In the small village of El Rocio, in the province of Huelva, deep Andalusia, Spain, I hear the girl next to me say: “Today is a big day.” I have just arrived from Finca la Donaira – in the highlands of Sierra de Grazalema – on time for Saca de las Yeguas, an ancient ritual among Spain’s most significant horse events. 

I lay my eyes on the dusty town of El Rocio, a 60-minute drive from Seville, and it is hard to believe a place like this still exists in Europe. “Look at the streets,” says Max, my husband, “They are all sand.” It’s close to 9:30 am on the 26th of June, and locals start to gather in the main square. Around 10 am, under a burst of warm sunshine, the first herd of Marismeño horses ( a rare breed known for its endurance and strength ) is driven past the white church by its “yegüerizos” to receive the blessing by the Virgen del Rocio. The animals move closer together, directed by the movements of their leaders. Suddenly the chaos hits the sleepy town. There is not a single foreigner apart from us. The crowds, which are pretty much the cowboy friends and families, are anything but excitement. 

And so is Eva, the Andalusian girl standing by my side as we watch several hundred horses pass by at speed in a wondrous spectacle. The scene has the feeling of a festival from centuries ago: cowboys of all ages elegantly dressed on horseback; their friends and families cheering them up as they enter the plaza guiding the herds on a gallop. “My brother and father are in one of these troops,” says Eva proudly, “Our entire family is here today to watch them take part of “Saca.” It’s a tradition we repeat every 26th of June, since many many years.” 

Saca de las Yeguas, El Rocio, Spain

Hundred of Marismenos horses gather for the blessing

Cowboys of El Rocio

The blessing concluded around noon; suddenly, everything is over in El Rocio. I look around, and the square is empty, the dust settles. The almost 2,000 horses are driven towards Almonte, where the local cowboys, their children, families, and friends gather once again in the forest for a picnic under the trees. Paellas are cooked over open fires, followed by plenty of drinking and a few “cigarillos.” After a long siesta, the herds are then lead into the nearby town, for the final parade. The troops thunder through Almonte’s narrow streets, while the elegant Andalusian audience packs sidewalks, bars, and restaurants. There is a “fiesta” atmosphere that lasts until late at night which celebrates the essence of the rural life in this precious corner of Spain.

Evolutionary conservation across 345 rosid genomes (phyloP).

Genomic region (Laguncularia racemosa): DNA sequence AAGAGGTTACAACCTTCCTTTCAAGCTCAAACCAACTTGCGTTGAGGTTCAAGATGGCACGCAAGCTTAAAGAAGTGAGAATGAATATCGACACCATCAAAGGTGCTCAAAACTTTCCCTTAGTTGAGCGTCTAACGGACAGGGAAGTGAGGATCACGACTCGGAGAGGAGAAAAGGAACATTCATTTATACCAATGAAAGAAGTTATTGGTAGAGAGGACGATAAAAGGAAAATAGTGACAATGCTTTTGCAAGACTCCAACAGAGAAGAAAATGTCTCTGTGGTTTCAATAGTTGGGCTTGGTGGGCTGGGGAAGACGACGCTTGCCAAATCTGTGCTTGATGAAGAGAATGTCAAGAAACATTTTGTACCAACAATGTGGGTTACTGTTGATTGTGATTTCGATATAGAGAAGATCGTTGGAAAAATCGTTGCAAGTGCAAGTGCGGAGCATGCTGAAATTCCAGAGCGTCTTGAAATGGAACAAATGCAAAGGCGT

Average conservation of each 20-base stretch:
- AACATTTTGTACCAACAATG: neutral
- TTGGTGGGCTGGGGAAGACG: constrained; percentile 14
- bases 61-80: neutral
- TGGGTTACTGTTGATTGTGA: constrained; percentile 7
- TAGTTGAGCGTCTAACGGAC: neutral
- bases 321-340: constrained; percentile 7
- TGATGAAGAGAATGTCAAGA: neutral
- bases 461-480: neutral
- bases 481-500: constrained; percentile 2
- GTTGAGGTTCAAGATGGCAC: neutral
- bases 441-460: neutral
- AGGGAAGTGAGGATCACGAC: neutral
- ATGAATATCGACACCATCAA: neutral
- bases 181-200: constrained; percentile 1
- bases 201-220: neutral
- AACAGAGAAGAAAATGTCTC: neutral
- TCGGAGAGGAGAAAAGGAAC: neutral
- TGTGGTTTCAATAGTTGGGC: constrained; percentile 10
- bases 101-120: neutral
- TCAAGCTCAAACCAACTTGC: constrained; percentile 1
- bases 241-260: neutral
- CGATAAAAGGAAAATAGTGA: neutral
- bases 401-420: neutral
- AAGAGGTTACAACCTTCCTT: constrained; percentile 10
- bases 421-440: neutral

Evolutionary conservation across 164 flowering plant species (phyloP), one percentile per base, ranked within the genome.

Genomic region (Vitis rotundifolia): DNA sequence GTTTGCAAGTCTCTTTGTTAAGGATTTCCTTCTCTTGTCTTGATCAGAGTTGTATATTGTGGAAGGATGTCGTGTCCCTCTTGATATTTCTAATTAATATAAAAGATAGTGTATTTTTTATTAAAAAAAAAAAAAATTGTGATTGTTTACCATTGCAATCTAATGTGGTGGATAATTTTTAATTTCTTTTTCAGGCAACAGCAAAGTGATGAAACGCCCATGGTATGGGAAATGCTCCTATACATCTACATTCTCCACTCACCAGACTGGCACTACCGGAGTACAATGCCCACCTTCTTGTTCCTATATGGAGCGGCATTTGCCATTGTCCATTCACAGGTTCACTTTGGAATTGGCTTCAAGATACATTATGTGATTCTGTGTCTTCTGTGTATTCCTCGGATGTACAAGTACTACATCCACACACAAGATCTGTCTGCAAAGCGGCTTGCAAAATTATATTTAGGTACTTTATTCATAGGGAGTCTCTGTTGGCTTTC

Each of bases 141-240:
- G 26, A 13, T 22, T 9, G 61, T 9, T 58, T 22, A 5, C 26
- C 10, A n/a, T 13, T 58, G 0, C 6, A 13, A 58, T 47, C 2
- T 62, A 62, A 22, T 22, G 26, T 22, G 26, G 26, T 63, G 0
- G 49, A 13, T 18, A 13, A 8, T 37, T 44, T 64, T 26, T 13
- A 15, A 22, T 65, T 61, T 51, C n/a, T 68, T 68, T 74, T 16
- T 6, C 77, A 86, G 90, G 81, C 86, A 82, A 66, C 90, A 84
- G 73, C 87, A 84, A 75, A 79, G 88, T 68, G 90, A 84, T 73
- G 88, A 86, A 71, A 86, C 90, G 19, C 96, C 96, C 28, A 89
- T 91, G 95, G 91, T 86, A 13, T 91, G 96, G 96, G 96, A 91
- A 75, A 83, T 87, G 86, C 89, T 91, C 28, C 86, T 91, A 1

The ritual, however, started the evening before (for some, a few days earlier) when the cowboys from Almonte corral the region’s famous semi- wild horses in Doñana National Park – a natural reserve home to endangered species such as the Iberian lynx. The horsemen go off into the marshes to collect the mares that graze throughout the year in different areas of Doñana and herd them together. Then, the celebrations start in the forest. There are beer, music, and horses running in fenceless freedom. 

Donana National Park

Saca de las Yeguas celebration

Cowboys in Almonde, Andalusia, Spain

baby cowboy

In the third and last day of festivities, some of the Marismeños are washed, vet-checked, and vaccinated.  The Yegüerizos cut their manes and tails, making them presentable for potential buyers. I find a bit disturbing, though, when I witness a few cowboys using primitive techniques to keep control of these semi-wild animals. Only then I realize that “Saca” is a 500-year-old ritual with no administrative regulations or modern safety standards, purely guided by customs and common sense. The horses not put for sale are driven back to the wilderness, in Doñana National Park.

As we return to Lince Casa Rural, our beautiful bed & breakfast in El Rocio, I notice every house is surrounded by beams for tying up horses. Then I think about Eva’s words at the main square: “Like almost everyone in the region, my brother learned to horse ride as soon as he could walk.” At this moment, I comprehend how much of the local’s identity comes from their relationship with their animals and land. And I also recognize the privilege of being exposed to the world of an older Spain. The world of a singular way of life and devotion to holy and authentic traditions.  

We traveled to Spain in June 2019. We flew from Lisbon to Seville with Tap, and from Seville to Munich with Lufthansa.  We stayed at the fabulous Finca la Donaira, in Sierra de Grazalema; at Fince Casa Rural in El Rocio and Palacio Villapanes in Seville.